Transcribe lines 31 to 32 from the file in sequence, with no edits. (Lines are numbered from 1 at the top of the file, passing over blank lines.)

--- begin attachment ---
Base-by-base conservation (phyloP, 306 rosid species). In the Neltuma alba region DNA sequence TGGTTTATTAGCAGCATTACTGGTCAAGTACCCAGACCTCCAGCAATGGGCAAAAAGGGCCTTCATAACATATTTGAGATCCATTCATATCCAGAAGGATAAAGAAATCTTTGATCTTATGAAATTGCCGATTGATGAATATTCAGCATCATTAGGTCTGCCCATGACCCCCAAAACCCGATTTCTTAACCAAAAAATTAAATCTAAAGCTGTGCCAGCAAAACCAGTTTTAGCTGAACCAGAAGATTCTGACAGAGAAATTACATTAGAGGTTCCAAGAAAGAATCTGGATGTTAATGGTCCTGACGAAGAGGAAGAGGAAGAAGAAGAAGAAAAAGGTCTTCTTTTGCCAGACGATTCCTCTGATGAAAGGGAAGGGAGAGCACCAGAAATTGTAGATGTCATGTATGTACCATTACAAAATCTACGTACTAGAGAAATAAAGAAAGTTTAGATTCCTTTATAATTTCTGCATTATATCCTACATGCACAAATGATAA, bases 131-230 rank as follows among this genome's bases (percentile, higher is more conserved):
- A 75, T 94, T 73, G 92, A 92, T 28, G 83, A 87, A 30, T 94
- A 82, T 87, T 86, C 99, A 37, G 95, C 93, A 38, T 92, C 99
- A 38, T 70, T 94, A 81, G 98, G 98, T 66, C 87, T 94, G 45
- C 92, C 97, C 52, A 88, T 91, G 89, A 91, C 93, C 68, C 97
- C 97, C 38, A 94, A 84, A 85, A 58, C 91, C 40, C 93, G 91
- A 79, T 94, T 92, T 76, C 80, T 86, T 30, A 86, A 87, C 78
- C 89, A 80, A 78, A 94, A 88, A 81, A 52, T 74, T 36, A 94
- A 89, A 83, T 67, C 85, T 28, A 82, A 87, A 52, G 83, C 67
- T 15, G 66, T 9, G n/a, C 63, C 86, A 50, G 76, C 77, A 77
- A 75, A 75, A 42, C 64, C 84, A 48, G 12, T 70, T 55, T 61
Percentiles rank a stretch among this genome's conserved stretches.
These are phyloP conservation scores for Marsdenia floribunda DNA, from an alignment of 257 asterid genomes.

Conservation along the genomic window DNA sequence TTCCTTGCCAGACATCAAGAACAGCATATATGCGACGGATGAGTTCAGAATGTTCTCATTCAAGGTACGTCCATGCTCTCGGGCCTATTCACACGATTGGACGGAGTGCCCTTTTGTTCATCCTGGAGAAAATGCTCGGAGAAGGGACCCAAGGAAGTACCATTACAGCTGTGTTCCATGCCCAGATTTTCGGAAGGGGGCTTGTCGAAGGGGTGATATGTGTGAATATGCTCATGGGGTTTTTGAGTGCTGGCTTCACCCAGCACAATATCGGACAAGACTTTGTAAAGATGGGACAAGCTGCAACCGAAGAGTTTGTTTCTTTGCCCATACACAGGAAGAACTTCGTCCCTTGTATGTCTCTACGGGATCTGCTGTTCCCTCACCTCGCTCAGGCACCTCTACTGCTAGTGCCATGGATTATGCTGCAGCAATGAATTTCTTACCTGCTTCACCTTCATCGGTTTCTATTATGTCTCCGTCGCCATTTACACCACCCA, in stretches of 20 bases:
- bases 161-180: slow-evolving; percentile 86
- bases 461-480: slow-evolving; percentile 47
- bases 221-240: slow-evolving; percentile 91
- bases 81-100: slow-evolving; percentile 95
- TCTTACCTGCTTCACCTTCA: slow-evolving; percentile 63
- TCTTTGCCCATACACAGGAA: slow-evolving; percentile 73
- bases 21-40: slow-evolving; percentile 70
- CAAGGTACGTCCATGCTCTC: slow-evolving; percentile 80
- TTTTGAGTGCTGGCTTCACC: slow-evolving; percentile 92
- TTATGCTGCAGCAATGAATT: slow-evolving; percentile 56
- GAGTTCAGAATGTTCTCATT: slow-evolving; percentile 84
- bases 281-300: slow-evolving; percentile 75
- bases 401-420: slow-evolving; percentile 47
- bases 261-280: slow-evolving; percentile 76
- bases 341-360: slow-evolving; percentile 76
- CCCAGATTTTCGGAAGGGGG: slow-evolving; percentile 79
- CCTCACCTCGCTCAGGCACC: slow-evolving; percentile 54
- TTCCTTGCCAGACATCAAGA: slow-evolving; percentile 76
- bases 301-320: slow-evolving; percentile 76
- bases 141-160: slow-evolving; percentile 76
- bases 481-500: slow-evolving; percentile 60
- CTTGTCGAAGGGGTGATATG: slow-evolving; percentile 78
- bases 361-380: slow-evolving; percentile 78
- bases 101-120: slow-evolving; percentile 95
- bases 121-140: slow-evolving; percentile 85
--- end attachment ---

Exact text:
- CCTCACCTCGCTCAGGCACC: slow-evolving; percentile 54
- TTCCTTGCCAGACATCAAGA: slow-evolving; percentile 76